Beat and raise: the three words investors want to hear after a company reports earnings.
For companies that can shrug off trade wars, geopolitical turmoil, and plunging sovereign bond yields and produce financial results that beat expectations, their share prices can rise amid the volatility.
This column has recently featured
(MTCH), all of which have reported numbers this month that markedly exceeded analyst expectations, provided guidance above Wall Street’s consensus, and posted big stock gains despite the volatility in the stock market.
First, videogame maker Take-Two. In May, we wrote positively on the company, saying that it made some of the industry’s highest-quality products and owned some of its most vibrant game franchises.
Last Monday, Take-Two delivered. It reported adjusted revenue of $422 million for its fiscal first quarter, versus the $357 million estimate. The company posted non-GAAP per-share earnings of 27 cents for the quarter, surpassing the estimate of four cents.
Take-Two CEO Strauss Zelnick told Barron’s in a phone interview that the company saw strength across all of its major games. Zelnick added that he doesn’t expect any hiccups from the transition to new console launches, which are widely expected next year. “The last transition to a new console cycle was not at all disruptive,” he says. “We don’t think this will be disruptive at all. It will be a positive.”
The company’s adjusted revenue guidance for its September quarter also beat expectations, with a range of $860 million to $910 million, compared with the $852 million consensus. Goldman Sachs analyst Michael Ng explains that his estimates, “which are ahead of Take-Two’s recently raised guidance,” are because of a “catalyst-rich path ahead.”
Take-Two’s strong financial results are showing up in its stock price. While the company’s two main competitors,
(ATVI), have seen shares fall 35% to 40% from last year’s highs, Take-Two stock is now just off its all-time peak, rising 12% in the days following its earnings.
Looking ahead: The last three versions of Take-Two’s most important franchise, Grand Theft Auto, came out in 2013, 2008, and 2004, suggesting that it won’t be long until the next blockbuster is released.
for merchants looking to sell online.
On Aug. 1, the cloud-based software company—which offers online-store platform services—reported adjusted second-quarter earnings per share of 14 cents, well above the Wall Street consensus forecast of three cents. Revenue was $362 million, versus expectations of $350.5 million. The company’s guidance for the current quarter also beat Wall Street expectations: Shopify forecast a range of $377 million to $382 million in sales, compared with the $374 million average estimate. “Shopify’s superior technology capabilities, massive secular growth opportunity, and significant demand for expanding e-commerce services should continue to justify premium multiples,” Baird analyst Colin Sebastian wrote.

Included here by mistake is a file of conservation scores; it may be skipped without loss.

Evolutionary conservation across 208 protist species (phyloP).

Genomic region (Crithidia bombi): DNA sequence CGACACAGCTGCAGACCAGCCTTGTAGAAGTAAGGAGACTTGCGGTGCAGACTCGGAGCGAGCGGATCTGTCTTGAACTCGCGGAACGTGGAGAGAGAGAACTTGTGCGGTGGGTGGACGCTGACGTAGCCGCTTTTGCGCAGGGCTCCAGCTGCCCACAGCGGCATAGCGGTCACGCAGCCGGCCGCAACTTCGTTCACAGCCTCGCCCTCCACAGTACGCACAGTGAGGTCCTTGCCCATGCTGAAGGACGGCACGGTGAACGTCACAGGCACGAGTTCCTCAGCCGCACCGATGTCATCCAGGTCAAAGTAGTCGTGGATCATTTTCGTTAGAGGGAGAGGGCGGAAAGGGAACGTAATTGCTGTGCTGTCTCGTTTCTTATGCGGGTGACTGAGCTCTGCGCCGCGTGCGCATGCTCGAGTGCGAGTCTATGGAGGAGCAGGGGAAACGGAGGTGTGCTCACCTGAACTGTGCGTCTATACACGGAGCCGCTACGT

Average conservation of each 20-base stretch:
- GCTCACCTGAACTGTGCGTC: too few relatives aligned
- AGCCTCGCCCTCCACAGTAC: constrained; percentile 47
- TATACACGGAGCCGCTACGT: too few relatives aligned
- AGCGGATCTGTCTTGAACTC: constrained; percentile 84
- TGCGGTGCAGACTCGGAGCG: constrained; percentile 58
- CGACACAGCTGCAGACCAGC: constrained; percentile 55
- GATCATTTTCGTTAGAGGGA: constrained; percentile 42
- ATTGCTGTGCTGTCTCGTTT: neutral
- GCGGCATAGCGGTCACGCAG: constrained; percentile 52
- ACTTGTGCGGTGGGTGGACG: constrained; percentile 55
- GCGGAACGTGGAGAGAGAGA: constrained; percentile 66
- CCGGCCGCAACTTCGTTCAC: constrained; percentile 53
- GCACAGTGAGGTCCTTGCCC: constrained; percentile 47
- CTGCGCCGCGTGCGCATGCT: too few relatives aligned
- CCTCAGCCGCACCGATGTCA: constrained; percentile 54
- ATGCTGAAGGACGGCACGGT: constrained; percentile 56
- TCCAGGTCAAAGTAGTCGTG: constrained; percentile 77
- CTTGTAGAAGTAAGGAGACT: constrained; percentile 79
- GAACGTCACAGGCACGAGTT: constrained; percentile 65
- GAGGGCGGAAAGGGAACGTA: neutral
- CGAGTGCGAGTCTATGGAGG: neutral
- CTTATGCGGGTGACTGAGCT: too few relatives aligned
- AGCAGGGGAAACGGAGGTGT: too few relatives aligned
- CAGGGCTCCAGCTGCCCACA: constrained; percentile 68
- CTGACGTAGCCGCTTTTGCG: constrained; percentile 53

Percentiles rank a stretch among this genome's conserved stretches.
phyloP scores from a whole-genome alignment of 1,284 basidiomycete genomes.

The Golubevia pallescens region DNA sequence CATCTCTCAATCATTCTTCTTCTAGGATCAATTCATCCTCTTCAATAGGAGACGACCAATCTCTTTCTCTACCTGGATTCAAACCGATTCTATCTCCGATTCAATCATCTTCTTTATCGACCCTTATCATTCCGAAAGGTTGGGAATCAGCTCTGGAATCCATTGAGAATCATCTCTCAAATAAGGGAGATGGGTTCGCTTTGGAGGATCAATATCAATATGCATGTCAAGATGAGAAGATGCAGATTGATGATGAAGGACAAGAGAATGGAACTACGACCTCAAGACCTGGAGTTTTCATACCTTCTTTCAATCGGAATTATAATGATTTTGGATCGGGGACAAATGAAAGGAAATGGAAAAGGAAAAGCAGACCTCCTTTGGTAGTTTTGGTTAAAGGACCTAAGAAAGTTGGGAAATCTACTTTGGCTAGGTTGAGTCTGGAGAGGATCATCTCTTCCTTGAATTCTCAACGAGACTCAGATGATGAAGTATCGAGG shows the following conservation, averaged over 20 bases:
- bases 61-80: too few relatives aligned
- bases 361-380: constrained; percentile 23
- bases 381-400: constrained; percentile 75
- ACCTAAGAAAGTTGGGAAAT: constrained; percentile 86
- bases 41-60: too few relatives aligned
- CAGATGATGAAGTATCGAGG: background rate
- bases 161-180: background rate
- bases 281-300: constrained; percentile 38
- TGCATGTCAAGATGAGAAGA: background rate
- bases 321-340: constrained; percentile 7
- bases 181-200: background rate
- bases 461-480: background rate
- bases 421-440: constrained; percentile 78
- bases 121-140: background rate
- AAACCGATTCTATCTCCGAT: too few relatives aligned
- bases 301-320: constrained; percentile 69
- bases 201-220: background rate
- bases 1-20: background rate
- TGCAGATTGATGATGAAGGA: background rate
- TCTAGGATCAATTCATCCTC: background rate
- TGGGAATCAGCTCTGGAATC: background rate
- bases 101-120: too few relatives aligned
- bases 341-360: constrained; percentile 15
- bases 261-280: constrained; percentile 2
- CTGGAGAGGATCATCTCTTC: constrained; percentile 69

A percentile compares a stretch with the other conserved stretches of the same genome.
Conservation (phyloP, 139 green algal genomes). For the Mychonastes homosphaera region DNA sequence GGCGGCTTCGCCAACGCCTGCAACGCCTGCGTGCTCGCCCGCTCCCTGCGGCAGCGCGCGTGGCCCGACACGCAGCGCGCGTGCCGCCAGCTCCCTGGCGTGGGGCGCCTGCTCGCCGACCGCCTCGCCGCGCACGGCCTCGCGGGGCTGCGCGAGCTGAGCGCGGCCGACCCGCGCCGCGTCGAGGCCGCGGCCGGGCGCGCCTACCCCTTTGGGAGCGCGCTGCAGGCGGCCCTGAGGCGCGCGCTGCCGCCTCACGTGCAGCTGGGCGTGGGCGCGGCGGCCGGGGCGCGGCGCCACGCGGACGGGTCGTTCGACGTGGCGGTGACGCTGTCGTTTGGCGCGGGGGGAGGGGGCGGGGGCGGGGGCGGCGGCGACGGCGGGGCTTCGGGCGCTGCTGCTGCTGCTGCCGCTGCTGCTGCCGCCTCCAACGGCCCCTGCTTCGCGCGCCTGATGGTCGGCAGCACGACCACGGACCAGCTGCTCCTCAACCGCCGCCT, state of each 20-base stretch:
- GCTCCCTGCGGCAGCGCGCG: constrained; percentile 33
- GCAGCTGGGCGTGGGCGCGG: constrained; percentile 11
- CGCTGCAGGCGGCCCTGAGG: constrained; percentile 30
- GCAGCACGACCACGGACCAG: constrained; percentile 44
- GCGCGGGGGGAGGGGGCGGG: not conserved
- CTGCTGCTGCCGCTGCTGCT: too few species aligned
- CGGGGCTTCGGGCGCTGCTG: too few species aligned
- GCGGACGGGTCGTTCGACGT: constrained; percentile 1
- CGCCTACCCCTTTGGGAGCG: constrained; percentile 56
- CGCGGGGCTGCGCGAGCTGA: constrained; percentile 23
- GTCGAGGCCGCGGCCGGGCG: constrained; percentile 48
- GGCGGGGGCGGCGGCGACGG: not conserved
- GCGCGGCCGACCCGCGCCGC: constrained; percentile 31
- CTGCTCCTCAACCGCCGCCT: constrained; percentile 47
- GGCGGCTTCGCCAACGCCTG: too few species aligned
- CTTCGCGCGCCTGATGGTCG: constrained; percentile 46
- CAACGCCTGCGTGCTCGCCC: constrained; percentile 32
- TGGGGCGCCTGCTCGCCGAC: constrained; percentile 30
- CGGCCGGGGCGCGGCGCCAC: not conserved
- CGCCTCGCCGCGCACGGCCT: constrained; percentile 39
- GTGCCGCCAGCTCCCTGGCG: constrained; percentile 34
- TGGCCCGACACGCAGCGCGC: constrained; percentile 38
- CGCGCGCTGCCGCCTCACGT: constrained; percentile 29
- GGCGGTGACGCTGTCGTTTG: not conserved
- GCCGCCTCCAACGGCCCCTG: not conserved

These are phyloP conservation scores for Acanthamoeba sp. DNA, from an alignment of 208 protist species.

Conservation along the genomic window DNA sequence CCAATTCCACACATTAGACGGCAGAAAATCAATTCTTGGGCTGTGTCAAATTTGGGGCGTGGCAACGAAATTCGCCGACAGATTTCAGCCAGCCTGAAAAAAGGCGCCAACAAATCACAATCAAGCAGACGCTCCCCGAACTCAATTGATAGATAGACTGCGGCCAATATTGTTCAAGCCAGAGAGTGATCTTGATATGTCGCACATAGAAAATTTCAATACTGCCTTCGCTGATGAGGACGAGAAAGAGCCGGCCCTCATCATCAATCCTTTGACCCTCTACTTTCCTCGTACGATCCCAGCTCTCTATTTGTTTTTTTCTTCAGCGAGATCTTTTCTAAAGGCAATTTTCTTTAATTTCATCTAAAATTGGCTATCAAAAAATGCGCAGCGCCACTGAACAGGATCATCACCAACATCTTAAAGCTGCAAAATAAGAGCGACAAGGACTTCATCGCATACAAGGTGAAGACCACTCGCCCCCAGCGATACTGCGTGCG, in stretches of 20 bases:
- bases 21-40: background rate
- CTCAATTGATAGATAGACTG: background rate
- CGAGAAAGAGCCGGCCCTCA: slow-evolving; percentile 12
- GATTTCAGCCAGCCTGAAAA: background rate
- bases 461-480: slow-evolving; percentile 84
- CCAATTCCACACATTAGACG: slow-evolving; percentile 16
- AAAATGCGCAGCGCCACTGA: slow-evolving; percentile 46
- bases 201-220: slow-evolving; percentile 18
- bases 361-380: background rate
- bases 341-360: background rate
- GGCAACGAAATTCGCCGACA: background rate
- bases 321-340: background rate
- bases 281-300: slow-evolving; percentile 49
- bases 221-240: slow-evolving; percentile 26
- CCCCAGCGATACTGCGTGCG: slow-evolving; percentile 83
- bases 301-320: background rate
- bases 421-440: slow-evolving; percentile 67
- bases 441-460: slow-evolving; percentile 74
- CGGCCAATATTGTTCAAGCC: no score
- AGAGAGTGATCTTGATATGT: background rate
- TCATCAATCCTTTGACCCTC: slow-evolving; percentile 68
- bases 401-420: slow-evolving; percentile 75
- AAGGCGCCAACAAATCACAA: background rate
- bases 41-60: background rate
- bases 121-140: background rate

Looking ahead: Shopify said demand for its Shopify Fulfillment Network, which gives merchants the ability to offer fast deliveries using a dedicated network of fulfillment centers, was higher than it expected. The new initiative should be a key driver of growth for many years.
Lastly, in May, our colleague Emily Bary wrote in this column how Match Group was thriving as the leader in the online dating market. She cited the big growth opportunity for its Tinder Gold paid-subscription business, which gives users extra features such as the ability to see who has already liked them on the app.
Last Tuesday, the company crushed consensus numbers. It posted second-quarter revenue of $498 million, ahead of the $489 million estimate. Tinder subscribers rose to 5.2 million, up 503,000 sequentially. The company now expects full-year Tinder subscriber additions of 1.6 million, versus one million previously. Match also guided the current-quarter sales to a range of $535 million to $545 million, compared with the $520 million estimate. Its stock rallied 16% after its earnings.
Looking ahead: The company’s international markets in Asia and Europe, including the aging population of Japan, are big opportunities.
Another company primed for more upside surprises in the coming quarters is Advanced Micro Devices (
In December, we wrote how AMD could be a big winner in 2019 due to the potential of its coming Rome server chip. The chip launched last Wednesday to stellar reviews, with attributes far beyond our optimistic expectations.
“The launch of AMD’s second-generation EPYC [Rome] processors is nothing short of historic, beating the competition by a large margin in almost every metric: performance, performance per watt, and performance per dollar,” said AnandTech, a widely read technology website.
The reviewer added that the Rome server chip offered up to 50% to 100% higher performance at a 40% lower price versus its Intel competition. Wall Street was also impressed. “We anticipate Rome will begin a series of strong quarters of share gains starting in [the third quarter for AMD],” Cowen analyst Matthew Ramsay wrote last week.
Ramsay predicts that AMD will capture 10% of the server-chip market by early next year and hit a 15% share by year-end 2020. He noted that the company now has cloud-computing partnerships with every major vendor—including Amazon,
Sounds like several beat-and-raises could be ahead for the chip maker.
Write to Tae Kim at [email protected]
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